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Writing a Good Teaching Resume

Writing a Good Teaching Resume

How to write a good teacher resume

Writing a good teaching resume is not rocket science but it can be a bit daunting to know where to begin. This guide will explain exactly what our recruiters are looking for when examining your application. Worried that your lack of teaching experience or an unrelated degree will disqualify you from our positions? Read on! There are lots of other roles and experiences that you may have had that require the same skills as teaching and we're going to show you how to present them. Whether you are an experienced ESL teacher or just looking to get started in the industry we'll explain how to make your resume stand out from all the others. We've even included a couple of resume templates  (below) that you can download and adapt to your own experience. So no excuse not to apply ASAP! -  how a less experienced candidate can present relevant experience. - And an example of a more seasoned teacher's experience:.


General Tips

Even without experience, you can still write a good resume that will catch a recruiter's interest. Before you get started, take at a look at these points. (Trust us, our recruiters will thank you later!)

  1. Spell Check, spell check, spell check - We cannot stress this enough. An English teacher should know how to spell. Please take the time to proof read your resume.  
  2. Formatting - Make sure that your resume looks professional. It can be tricky to know where to begin with the layout so we've included downloadable templates as a guide. 
  3. Short and Sweet - A resume should be no more than 2 pages. Nothing is guaranteed to make our recruiters burst into tears quite like a 10 page resume. (Pro tip - Don't make your recruiter cry - its just not a great start to your application process). 
  4. Relevant + Specific - Please make your resume relevant to teaching. (If you don't have direct classroom experience check out our related experience section below for some guidance on how to do this). 
  5. Simple and straightforward - In many cases, those that are hiring you are not native English speakers. Think less rambling paragraphs and more succint  bullet points. Your language  should be carefully chosen to be clear, eloquent and easy to understand.

The Layout

Like a good lesson plan, a resume should have clear points and should be laid out in an easy to read, easy to follow format.  The following are critical elements we recommend including:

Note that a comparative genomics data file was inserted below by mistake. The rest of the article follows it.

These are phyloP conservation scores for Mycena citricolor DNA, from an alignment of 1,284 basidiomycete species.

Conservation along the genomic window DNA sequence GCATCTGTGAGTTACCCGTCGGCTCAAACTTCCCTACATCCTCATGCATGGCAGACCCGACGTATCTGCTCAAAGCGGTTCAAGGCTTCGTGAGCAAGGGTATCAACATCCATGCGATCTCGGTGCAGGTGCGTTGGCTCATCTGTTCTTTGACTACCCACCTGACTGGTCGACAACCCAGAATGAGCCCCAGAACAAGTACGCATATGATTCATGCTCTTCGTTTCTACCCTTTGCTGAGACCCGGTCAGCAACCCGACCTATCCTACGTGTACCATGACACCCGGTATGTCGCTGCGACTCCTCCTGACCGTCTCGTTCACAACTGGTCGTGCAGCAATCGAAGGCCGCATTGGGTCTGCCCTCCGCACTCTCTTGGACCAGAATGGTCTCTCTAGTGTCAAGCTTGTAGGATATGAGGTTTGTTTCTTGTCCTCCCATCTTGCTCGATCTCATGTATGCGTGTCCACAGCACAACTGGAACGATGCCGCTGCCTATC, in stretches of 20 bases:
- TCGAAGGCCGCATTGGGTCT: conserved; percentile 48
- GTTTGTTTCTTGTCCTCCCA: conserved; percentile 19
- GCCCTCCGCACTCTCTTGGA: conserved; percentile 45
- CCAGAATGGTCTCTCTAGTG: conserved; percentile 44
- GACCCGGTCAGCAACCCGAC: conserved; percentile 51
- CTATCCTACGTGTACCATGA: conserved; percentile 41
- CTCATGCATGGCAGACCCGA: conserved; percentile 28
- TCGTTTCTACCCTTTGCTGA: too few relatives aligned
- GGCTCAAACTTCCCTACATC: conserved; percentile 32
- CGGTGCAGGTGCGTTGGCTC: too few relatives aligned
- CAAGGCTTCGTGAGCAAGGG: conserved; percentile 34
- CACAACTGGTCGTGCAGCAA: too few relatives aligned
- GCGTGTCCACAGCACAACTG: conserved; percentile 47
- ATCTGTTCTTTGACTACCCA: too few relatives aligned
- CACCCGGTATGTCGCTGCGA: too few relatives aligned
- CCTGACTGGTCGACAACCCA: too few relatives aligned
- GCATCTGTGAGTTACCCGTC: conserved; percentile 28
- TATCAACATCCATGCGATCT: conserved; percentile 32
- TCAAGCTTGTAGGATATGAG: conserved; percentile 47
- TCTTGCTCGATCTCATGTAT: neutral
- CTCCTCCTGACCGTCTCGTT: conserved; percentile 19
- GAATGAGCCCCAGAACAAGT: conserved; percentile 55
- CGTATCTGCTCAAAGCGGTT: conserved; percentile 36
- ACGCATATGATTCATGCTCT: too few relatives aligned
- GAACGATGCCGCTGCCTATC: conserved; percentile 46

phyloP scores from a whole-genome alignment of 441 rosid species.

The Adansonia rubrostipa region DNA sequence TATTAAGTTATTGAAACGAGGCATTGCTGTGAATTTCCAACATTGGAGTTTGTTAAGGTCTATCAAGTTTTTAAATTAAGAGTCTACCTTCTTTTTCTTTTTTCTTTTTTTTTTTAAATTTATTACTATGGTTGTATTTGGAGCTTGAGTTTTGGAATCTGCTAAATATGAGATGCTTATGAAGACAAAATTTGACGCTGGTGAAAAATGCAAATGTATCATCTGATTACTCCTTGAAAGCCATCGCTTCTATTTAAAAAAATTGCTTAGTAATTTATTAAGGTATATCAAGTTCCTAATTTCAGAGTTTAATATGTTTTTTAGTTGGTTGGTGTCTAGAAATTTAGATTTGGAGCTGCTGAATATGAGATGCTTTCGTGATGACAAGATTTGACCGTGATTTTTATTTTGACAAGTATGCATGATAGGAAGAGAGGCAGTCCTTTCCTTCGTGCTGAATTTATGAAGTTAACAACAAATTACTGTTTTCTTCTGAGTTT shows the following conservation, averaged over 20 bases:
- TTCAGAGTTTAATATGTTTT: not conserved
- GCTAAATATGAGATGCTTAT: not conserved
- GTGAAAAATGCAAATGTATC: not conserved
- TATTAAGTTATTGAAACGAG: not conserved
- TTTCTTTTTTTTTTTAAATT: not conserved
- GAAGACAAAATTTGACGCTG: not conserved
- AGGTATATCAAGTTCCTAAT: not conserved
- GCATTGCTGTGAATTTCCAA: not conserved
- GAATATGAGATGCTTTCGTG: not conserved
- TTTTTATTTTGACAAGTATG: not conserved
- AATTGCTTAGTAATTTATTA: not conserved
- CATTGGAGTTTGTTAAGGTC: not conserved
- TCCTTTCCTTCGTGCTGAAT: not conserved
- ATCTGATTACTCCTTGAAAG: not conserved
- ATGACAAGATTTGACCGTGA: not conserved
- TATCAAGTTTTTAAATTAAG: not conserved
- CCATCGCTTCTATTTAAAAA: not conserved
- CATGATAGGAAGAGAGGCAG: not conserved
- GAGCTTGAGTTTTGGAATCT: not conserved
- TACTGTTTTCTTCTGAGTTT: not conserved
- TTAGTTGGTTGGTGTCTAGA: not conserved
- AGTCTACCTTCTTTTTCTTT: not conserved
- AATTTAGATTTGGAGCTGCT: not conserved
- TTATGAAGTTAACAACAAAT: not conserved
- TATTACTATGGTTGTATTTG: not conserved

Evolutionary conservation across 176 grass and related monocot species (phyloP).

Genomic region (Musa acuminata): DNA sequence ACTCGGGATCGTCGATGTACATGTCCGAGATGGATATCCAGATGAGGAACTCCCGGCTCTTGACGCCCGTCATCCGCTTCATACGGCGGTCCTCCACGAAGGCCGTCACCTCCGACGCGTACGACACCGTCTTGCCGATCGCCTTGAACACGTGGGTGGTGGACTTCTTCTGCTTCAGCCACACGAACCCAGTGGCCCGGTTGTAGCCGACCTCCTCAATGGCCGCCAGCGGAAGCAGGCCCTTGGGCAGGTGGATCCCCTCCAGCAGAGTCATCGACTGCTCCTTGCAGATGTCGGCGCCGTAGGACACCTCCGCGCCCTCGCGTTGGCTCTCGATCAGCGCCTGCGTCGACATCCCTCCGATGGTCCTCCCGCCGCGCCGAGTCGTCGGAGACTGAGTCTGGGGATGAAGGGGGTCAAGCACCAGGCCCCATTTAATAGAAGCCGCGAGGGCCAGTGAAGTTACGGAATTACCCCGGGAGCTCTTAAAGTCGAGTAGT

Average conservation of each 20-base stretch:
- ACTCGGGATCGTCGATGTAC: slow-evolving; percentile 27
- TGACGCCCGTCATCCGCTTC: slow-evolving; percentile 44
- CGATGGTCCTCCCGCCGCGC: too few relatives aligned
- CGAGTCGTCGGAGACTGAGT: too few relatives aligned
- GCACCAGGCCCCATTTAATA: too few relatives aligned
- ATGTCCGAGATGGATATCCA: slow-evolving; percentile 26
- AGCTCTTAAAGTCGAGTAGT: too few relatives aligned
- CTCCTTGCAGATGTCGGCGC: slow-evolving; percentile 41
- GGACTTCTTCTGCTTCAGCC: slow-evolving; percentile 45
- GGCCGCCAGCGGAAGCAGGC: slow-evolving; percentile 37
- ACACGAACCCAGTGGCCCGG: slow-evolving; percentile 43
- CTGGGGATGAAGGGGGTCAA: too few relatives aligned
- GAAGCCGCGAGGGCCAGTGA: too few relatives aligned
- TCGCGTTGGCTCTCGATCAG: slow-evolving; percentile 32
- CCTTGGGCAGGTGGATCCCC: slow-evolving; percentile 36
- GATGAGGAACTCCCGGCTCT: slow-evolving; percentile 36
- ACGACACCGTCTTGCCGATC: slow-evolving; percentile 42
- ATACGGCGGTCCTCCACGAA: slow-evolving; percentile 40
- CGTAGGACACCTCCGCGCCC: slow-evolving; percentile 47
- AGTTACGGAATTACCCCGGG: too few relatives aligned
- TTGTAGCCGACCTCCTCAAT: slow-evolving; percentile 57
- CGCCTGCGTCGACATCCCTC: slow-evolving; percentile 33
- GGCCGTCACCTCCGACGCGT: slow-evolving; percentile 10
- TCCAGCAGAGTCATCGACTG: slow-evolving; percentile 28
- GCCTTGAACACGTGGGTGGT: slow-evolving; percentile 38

• Full Name
  • Address
  • Contact Information
  • Date of Birth
  • Nationality
  • Education History
  • Relevant Coursework and Certifications
  • Relevant Work Experience
  • Work Experience
  • Volunteer Experience
  • International Experience
  • Awards, Merits, Certifications
  • Hobbies and Interests


Its REALLY  important that you stay organized with your resume so that whoever is reading it doesn't have to take out a magnifying glass to find what they are looking for. Our recruiters recommend the layout below as a general guide:

1. Name and details. 

2. Education (be sure to include the years attended)

3. Work Experience (be sure to list both the month and year start and end date)

4. Relevant Experience (make this relevant to the job - see below for inspiration).

5. Certifications.

Or download our recruiter approved templates here: 




Related Experience

While a degree from an acredited university is a baseline requirement for obtaining a working visa in virtually every country around the world, it DOESN'T necesarily have to be a bachelor of education degree. Similarly, previous classroom experience is not always a requirement to qualify for our teaching positions, particularly in Asia. There are many other experiences and jobs where you might have learned or exhibited the skills required as a teacher. Sometime it can be tricky to present this information but including relevant experience will really help to strengthen your application. Think about times that you've worked with kids or teenagers. It all counts!  Here are some examples of experiences you might consider including in your resume if they apply to you :

  • any experience  working with kids or teenagers
  • summer camp counselor experience
  • coaching sports teams
  • music teaching
  • babysitting
  • management roles as they pertain to training
  • Sunday school volunteering at church
  • mentoring or tutoring


This resume shows how to present this experience:


Taking these points into consideration will really help to strengthen your application. Anyone considering hiring you should be able to tell after a quick perusal of your resume whether you are qualified for the position or not. And this can only happen if your information is laid our clearly and consisely.  Remeber that making your recruiter's job easier can only be a good thing! 

Now put that shiny new resume to good use! Apply now to teach overseas and begin your adventure: